THERE IS SOMETHING atavistic about the oyster, something that hides in the dark corners of our brains among lost baseball gloves and bottle-cap collections and unfinished love letters. I can’t remember a time when I didn’t crave one. When I was three or four, my daddy would hoist me onto his lap, where I would gobble oysters almost as fast as he could open them with his pocketknife. Daddy would bring back a sack or two every time he went fishing in Port Aransas, packed in ice inside his giant red cooler. Oyster Nights on the back lawn of our home in Arlington were festive occasions prized by nearly everyone in the neighborhood—adults, kids, and assorted dogs and cats, a chorus of squeals and laughter as friends gathered close around two washtubs, one filled with iced-down oysters that my dad and his friends had already popped open and the other with beer and soft drinks. There was always a big dish of red sauce, though many preferred just a squeeze of lemon and a dash of salt. Daddy added a drop or two of Tabasco, claiming the slow burn of peppers sharpened the grainy tang of cold beer. He swore to me that if I listened real hard just as I squeezed the lemon, I could hear the oyster’s dying scream.
Eating oysters is a ritual. It requires elbow room, enough old newspapers to wrap up the empty shells, and a measure of appreciation that the small animal huddled in its pearly shell is alive and about to die for your pleasure. Devouring an animal that is still living challenges the appetite and tests almost to the breaking point one’s sense of decorum. Is there a gracious way to eat oysters? Is it possible to eat too many? What’s the proper accompanying beverage, beer or crisp white wine?
During my newspaper days in Dallas in the sixties, the staff of the Dallas Times Herald collected regularly at Louis’ Oyster Bar just down the street and wagered substantial amounts of money on who could eat the most oysters in an afternoon. I can’t recall his name, but a pudgy photographer who worked for United Press International could put away eight or ten dozen without pausing for breath. Though I never took part in the competition, I’d go through three or four dozen while keeping score. The oyster orgy at Louis’s was usually followed by an evening of cocktails at the University Club, a spot that did not recognize curfew. I never saw anyone get sick from eating oysters, which is not to say that afternoons at Louis’s and evenings at the University Club didn’t eventually result in worse-than-death hangovers.
Oysters get a bad rap, mostly, I think, from those who don’t like them. Every so often you hear of an unfortunate run-in: I saw one report as recently as December about public health officials closing San Antonio Bay because several people had fallen ill after eating its oysters. But as I learned a few years ago from my friend Sammy Ray, an oyster pathologist and professor emeritus at Texas A&M University at Galveston, most people who become deathly ill are often already suffering from liver disease or a compromised immune system. Sammy has studied oysters for sixty-something years and is one of the world’s leading experts on oyster diseases; when I called to ask him about the outbreak, he reminded me that the warm-weather bacteria most often blamed for illness, Vibrio vulnificus , is usually nothing a healthy liver can’t process. As for San Antonio Bay, he had been examining oysters in the area and believed that they had been exposed to a different bacteria after harvesting, probably as they were being shipped to market. The incident, he said, need not hinder my affair with the half shell.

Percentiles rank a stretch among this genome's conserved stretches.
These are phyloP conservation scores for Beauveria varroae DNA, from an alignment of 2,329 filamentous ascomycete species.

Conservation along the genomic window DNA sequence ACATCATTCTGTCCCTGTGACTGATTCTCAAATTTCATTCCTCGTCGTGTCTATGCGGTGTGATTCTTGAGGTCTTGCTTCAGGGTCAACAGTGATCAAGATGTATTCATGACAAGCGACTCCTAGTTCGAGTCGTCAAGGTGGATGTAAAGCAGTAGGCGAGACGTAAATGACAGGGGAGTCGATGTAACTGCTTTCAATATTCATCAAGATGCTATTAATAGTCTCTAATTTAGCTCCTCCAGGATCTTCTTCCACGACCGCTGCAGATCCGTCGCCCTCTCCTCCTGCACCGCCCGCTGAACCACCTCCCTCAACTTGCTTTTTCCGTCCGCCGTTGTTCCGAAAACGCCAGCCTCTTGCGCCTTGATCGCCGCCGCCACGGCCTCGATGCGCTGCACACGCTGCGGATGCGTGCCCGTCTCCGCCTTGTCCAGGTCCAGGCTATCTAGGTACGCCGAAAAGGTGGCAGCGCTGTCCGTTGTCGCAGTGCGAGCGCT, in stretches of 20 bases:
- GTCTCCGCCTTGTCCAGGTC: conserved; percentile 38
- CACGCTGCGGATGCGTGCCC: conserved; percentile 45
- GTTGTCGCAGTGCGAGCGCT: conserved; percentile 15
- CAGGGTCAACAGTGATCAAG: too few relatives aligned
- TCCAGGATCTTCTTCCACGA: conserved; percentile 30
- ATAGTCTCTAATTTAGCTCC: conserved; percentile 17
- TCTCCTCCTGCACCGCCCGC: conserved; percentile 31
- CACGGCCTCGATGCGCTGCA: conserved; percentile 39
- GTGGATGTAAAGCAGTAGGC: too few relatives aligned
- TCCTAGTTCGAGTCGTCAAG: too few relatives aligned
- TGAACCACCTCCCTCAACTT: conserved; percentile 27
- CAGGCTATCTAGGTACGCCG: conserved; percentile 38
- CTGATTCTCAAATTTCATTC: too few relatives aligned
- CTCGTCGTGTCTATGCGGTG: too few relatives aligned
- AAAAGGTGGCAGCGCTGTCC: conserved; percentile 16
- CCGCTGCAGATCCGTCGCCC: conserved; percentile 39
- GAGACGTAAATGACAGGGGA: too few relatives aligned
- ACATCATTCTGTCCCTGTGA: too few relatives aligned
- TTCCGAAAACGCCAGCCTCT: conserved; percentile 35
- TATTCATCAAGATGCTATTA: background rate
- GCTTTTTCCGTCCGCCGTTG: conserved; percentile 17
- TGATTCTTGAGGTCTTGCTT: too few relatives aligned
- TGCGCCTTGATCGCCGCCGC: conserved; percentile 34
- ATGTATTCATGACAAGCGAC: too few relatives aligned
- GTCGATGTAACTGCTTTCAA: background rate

But I was distressed when, soon afterward, I read a far more worrisome report. Oystermen in Galveston Bay, it claimed, were barely hanging on, or in some cases quitting the business, because of damage done to oyster reefs by Hurricane Ike, in September 2008. This is potentially devastating news for oyster lovers: Almost 70 percent of the oysters harvested annually in Texas come from Galveston Bay. Indeed, the Gulf supplies most of the so-called Eastern oysters—or Crassostrea virginicas, famous for their proliferation and superior flavor—consumed in the nation. The fabled oyster beds of Long Island, New York Harbor, and Chesapeake Bay were polluted or fished out long ago. By contrast, Galveston Bay, along with a few smaller Texas bays, produced a record 6.8 million pounds as recently as 2003, nearly double what it did in 1900. Is the devastation wrought by Ike the beginning of the end for our oysters? Could Texas also be on a track to oyster oblivion?
I decided to consult with Sammy. At 91, he is a gnome of a man, feisty as a bumblebee and ever ready to turn the simplest question into a lengthy lecture he calls Oyster Biology 101.
“Tell me the truth, Sammy,” I said. “How bad is it?”
“It’s bad,” he said flatly. “Come down and I’ll give you a tour.”
GALVESTON BAY and the other estuaries of the Gulf are about the last places in the country where wild oysters are harvested. The fishing fleet is mobile and moves from bay to bay as conditions dictate, but at any given time there are about 450 licensed oystermen in Galveston waters, many of whom have been there all their lives. Though a vast majority of them work the 22,760 acres of reefs open to the public, the oyster trade in Texas is controlled by a handful of private-lease holders, among them Mihael Ivic, brothers Ben and Joe Nelson, and Johnny and Lisa Halili. These producers own flotillas of oyster boats—Ivic and the Halilis on the west side of the bay, in San Leon, the Nelsons on the east side, in Smith Point—and operate processing plants, which buy oysters from numerous smaller operators.